My ideal location for a surprise proposal is somewhere I can control the direction of the sunlight and isolate my couple without having people in the background. When Isaac informed me that his location of choice was the beautiful Providence pedestrian bridge, my heart skipped a beat because I may not have control. Regardless of my preferences, my job is to deliver the goods!

The basic plan was to propose on the bridge in the 5 o’clock hour, then take the 10-minute walk to the Hot Club where we would board a boat for a sunset cruise, and upon our return, the families would surprise Sofia at the marina. I enjoyed working with Isaac; he was detail orientated; he knew what he wanted but solicited my input to ensure that we both executed to the best of our collective abilities.

We had a  great plan, but I was concerned about the light as I always am. Sunset was 6:11 pm, and if we ran late (as surprise proposals often do, we would run out of sunlight.) Isaac and I went back and forward on this, and then Isaac moved the proposal to 4:30 pm. I felt much better because my job is to produce quality work, which I can deliver if I have good light work with.

Unusually, Isaac asked to meet me before the proposal. This was excellent news because it would make it easier for me to recognize Isaac at go-time and permit us to discuss the shoot location onsite. When shooting a surprise proposal, the ability to recognize the couple, who I had never met previously, is a key to a successful shoot.

On the day of the proposal, I was worried about the traffic going into Providence. So, I left early at 2:45 pm, and I sent Isaac a text to let him know I was on my way. As I feared, I hit traffic (an accident) on I-95; I jumped off the highway and traveled into the city on back roads and parked in the parking lot behind The Lady of the Rosary Catholic Church. A perfect location; it was a 10-minute walk to the proposal and a 10-minute walk back from the marina.

It was a glorious fall afternoon. When I arrived at the pedestrian bridge, I could see what I thought was Isaac scouting out locations: it was. We made our introductions, and it was pretty clear that the bridge was too busy to be used for the proposal as I would not be able to isolate the couple.

“The problem with ‘peopley’ locations is that they are ‘peopley.'” ~ George Ross

The bridge has a beautiful seating area, and we decided that it would make the perfect location for the proposal. Isaac and I walked around the seating area and picked a couple of possible sites. I would remain on the bridge and would be entirely out of sight. I gave Isaac some guidance on avoiding the shadows from the low fall sun. Perfect.

Isaac left to pick up Sofia, who was in class at the Rhode Island School of Design studying her Masters in Interior Architecture.

Shortly after leaving me, Isaac sent me a text to let me know they would arrive closer to 5 pm. When photographing surprise proposals, it is impossible to control the timing because one of the three parties involved does not know that there is a schedule!

Shortly after 5 pm, Isaac sent me a text to let me know he had parked.

I had taken a couple of test shots and put my camera in my sports bag that I use to disguise the camera.

Game on!

We had one problem to deal with; three boisterous young chaps were playing in our designated area. This ruled our plan ‘A’ and plan ‘B’ out of action, it would be up to Isaac to call an audible on the new location. I was a little concerned because of the kids running around our shoot area. However, there was nothing I could do to change that.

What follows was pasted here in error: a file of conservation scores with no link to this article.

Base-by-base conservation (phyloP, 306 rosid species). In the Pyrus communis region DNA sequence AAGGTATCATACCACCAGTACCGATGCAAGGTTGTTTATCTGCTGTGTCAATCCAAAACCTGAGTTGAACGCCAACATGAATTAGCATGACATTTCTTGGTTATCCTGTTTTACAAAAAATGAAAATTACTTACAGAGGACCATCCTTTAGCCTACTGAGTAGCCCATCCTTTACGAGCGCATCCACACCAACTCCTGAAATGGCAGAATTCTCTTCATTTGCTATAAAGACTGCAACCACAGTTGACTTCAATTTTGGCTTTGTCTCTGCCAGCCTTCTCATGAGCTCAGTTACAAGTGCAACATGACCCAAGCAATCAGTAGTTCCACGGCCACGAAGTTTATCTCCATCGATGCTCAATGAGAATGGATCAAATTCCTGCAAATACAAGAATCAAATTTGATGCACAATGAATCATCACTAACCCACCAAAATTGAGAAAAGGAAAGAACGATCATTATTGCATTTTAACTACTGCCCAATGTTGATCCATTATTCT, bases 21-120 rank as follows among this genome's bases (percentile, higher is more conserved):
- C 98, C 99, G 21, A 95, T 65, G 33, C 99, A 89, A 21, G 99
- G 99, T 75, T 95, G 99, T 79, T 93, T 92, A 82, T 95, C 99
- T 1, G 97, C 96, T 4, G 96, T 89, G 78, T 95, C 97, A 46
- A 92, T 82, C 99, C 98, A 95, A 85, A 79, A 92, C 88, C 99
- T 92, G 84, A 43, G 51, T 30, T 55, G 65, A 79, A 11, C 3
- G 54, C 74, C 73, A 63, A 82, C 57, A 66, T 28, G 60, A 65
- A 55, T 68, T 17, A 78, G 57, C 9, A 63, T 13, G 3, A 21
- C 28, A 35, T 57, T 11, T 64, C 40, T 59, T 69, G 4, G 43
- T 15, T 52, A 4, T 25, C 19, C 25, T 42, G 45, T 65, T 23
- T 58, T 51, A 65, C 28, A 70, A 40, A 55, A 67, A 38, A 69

And as if on cue, a street musician pulled an accordion out of a bag. The accordianist began to play a serenade just in time for the proposal.

Sofia and Isaac walked into the ‘shoot-zone,’ Isaac saw the boys playing and they stopped at the first level.

Isaac and Sofia spoke for a couple of minutes before Isaac dropped to his knees and proposed. While the light was falling, it was perfect for this shot from my location on the bridge.

In proper form, the boisterous young chaps inserted themselves into the action. After I had documented Sofia and Isaac, I included the lads in a couple of images to fully document the goings-on at the proposal.

I introduced myself to Sofia and congratulated them both.

We were running late for the remaining available light, and we decided to walk to Providence Marina for the cruise section of the evening. I would photograph them as we made out way to the boat.

Captain Freddie cast off at 5:36 pm en route to Conimicut Lighthouse.

Sofia was ecstatic and was completely surprised. She had started her classes at 9 am and worked all day. The last thing on her mind was Isaac proposing to her.

During the cruise, Isaac pulled out a celebratory bottle of wine, and there was so much joy and happiness. And as if on cue, mother nature put on a light show for us with the most beautiful sunset.

Shooting on a drifting boat is not easy, especially without a foothold, and so a big shout to Captain Freddie for stabilizing me as I took the shots on the bow.

After the beautiful sunset, we headed back to the Providence Marina, and Sofia had thought the surprises were over. Not so fast, Isaac had arranged for the families to meet them at the Hot Club, where we docked beside the Providence Marina. Just as we were getting ready to disembark, the family let out cheers of joy.

Sofia was overwhelmed with happiness, as was Isaac.

If you would like to learn more about surprise proposal photoshoots, pop-over to the Proposal/Engagement web page for details on pricing and lots of information for planning the perfect surprise proposal.


After photographing many, many, surprise proposals…

Never do anything different. A behaviour change will give the game away!